How To Train Mules

by Dianne McKnight-Warren

“Daddy how do they get them to do this?” Toddy asks. He is pointing to an ad on the Kidz Page for a Diving Mule Show. It shows a mule diving into a small tank of water.

His father peers over the top of his newspaper. “They train them,” he says. 


“Reward. Punishment. Something like that.”

“Like what?”

“Daddy's reading, son.”

Toddy takes the page to his mother in the kitchen. “How do they get the mules to do this?” he asks.

She's peeling potatoes at the sink, looks down. “Oh I don't know dear. Maybe they like to do it.”

“Mules like to dive?”

“Maybe,” she says brightly and turns and bends to open the oven, a signal for him to leave.

“Mommy says mules like to dive,” Toddy says to his Dad back in the living room.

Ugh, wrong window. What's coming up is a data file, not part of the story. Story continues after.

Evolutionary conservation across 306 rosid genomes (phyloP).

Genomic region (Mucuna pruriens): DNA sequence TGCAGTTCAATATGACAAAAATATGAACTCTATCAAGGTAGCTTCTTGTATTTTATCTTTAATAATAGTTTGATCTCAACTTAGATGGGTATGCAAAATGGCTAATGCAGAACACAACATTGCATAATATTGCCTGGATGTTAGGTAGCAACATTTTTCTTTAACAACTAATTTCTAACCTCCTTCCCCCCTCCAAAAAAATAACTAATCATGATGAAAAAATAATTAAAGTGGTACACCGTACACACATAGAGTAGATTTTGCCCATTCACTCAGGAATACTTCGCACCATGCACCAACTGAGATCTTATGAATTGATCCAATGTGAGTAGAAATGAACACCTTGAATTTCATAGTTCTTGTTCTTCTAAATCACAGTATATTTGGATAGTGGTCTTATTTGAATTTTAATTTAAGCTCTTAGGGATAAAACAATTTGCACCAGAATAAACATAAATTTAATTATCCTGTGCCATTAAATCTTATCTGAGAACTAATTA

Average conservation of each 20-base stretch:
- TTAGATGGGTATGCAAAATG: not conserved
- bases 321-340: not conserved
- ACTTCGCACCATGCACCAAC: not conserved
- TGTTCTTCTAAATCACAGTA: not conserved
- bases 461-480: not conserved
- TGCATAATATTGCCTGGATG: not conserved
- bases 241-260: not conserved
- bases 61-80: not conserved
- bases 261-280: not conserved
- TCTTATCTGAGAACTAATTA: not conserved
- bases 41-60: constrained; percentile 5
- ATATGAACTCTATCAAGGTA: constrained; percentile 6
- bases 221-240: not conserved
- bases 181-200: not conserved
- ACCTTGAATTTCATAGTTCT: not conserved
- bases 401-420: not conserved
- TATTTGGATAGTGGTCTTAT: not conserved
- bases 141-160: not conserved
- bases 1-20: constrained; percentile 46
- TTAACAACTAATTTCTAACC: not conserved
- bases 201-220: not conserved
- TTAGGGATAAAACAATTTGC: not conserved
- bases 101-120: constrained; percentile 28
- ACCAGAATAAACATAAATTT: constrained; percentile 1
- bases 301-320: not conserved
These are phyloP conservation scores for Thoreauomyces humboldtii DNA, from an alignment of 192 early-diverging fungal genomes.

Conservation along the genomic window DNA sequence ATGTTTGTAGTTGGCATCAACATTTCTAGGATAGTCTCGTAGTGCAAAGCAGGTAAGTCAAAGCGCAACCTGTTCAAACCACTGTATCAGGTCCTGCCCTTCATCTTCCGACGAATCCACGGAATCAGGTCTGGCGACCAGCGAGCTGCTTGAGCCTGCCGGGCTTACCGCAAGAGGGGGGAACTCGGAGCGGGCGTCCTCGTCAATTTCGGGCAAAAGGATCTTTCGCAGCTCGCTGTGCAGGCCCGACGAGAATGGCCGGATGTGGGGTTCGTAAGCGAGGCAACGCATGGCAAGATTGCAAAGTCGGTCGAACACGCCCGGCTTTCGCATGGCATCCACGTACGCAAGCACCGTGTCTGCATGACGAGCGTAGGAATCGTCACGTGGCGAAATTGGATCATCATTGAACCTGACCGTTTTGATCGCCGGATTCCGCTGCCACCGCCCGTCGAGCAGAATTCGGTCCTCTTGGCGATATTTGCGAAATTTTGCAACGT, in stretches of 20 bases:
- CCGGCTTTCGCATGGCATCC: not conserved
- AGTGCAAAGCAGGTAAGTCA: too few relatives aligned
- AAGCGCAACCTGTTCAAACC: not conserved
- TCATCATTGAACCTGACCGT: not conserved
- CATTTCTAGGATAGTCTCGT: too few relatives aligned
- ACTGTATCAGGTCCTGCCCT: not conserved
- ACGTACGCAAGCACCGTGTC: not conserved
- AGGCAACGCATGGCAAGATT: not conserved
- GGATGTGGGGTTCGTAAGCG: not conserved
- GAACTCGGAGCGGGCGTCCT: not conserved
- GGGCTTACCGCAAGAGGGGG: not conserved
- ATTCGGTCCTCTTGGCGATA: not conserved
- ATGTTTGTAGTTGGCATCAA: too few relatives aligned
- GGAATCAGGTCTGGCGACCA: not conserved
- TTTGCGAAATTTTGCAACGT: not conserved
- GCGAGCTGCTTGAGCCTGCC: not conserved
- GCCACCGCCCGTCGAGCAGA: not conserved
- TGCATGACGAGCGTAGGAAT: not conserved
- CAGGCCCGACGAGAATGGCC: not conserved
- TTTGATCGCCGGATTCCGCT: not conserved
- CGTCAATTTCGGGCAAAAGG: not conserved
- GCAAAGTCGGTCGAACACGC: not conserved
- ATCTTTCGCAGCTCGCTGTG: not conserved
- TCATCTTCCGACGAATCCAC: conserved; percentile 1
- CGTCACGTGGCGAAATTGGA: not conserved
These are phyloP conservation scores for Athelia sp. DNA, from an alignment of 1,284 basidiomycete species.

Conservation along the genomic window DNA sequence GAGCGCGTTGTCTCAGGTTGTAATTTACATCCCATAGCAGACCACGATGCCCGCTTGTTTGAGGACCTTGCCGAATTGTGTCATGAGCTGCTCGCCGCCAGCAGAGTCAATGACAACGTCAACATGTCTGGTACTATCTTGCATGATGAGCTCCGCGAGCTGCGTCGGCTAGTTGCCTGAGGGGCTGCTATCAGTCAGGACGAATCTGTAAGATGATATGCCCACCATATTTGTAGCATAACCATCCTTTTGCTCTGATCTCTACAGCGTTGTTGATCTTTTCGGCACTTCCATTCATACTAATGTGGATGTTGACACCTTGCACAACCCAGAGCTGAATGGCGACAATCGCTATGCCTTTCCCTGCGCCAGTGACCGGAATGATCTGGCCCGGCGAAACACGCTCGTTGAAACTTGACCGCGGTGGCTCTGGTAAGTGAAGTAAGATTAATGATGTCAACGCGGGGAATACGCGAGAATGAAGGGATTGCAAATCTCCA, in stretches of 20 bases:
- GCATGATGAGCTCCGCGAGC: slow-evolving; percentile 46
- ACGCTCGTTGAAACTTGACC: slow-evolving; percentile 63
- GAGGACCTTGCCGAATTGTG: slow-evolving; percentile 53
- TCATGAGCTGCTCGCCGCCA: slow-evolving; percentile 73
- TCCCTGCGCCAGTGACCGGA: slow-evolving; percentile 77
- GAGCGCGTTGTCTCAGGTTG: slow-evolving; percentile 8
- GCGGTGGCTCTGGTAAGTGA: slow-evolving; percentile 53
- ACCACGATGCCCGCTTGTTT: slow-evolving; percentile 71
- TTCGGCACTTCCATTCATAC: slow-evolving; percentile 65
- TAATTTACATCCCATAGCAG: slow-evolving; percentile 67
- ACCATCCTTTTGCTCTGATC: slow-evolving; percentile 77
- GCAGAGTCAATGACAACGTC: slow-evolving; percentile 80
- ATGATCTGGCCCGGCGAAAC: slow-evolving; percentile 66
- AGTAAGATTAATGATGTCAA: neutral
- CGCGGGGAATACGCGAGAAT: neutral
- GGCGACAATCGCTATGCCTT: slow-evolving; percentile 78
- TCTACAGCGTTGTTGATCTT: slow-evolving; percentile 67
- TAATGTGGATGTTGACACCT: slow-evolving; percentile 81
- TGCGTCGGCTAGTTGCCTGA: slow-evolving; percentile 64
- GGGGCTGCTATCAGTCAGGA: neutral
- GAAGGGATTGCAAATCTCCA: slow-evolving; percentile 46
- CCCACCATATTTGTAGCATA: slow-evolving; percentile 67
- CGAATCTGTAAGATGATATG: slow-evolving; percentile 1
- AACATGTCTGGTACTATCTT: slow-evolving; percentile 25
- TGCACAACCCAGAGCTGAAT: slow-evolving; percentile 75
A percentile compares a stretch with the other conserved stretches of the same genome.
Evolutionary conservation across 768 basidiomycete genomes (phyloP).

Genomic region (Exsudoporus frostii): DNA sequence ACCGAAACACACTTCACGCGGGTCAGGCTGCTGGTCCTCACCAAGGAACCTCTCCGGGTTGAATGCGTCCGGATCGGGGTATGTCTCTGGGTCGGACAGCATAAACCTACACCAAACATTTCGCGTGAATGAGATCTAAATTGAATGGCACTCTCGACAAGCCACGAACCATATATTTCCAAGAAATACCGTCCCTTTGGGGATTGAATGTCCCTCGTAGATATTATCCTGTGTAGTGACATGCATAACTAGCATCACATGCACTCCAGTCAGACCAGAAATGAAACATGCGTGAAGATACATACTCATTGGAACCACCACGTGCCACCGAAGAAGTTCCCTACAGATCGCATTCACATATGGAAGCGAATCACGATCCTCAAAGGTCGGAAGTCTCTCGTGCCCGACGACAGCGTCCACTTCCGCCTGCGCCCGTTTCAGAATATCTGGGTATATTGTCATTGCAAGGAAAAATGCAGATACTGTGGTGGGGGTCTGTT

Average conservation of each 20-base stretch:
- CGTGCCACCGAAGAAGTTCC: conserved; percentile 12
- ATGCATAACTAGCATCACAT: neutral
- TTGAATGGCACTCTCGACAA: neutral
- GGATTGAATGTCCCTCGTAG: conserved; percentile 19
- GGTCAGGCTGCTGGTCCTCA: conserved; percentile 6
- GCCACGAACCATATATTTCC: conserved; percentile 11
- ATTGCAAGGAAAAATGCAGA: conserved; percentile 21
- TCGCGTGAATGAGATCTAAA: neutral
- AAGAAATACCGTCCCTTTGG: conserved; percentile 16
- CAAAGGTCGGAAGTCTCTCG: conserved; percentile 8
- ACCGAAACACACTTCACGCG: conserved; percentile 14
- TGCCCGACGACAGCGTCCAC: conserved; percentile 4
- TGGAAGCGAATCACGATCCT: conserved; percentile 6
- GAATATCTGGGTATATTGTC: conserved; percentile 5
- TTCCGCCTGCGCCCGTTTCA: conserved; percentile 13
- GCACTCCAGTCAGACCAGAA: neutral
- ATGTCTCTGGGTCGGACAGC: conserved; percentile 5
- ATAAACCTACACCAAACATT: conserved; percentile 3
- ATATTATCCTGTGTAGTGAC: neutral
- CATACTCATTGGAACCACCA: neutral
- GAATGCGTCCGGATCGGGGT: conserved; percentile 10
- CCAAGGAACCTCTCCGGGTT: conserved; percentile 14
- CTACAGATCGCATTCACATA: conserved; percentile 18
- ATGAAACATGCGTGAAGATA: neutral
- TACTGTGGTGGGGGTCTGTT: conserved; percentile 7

“Mommy's crazy. I'm still reading.”

“Daddy says you're crazy,” Toddy tells his Mom.

“I must be crazy to be with him,” she says.

“She says she must be crazy to be with you.”

“She's lucky I don't just walk out that door, son.”

“Daddy says you're lucky he doesn't....”

“That was a very stupid thing for him....”

“Don't call me stupid, Esther,” his father's voice calls out of the living room. He rustles his paper.

“Don't call me crazy, Hugh,” she calls back.

Toddy's father comes in the kitchen. Toddy goes upstairs to his bedroom. He climbs up on his bureau, opens the window behind it. He can hear his parents voices right below him, loud, even louder when he climbs out on the cabana roof and tiptoes to the edge. 

“Mules don't like to dive, Esther.” 

“I said maybe, Hugh. Maybe.” 

Toddy puts his arms over his head, his hands together like he's seen others do it. He bends over and dives into the pool, his first time ever. His parents scream when they see him fall. They run to fish him out of the water, wrap him in blankets. They check him over, put on his pjs. His father carries him to the couch. Toddy sits between them and eats popcorn. His parents hold hands on his shoulders, laugh at the cartoons too.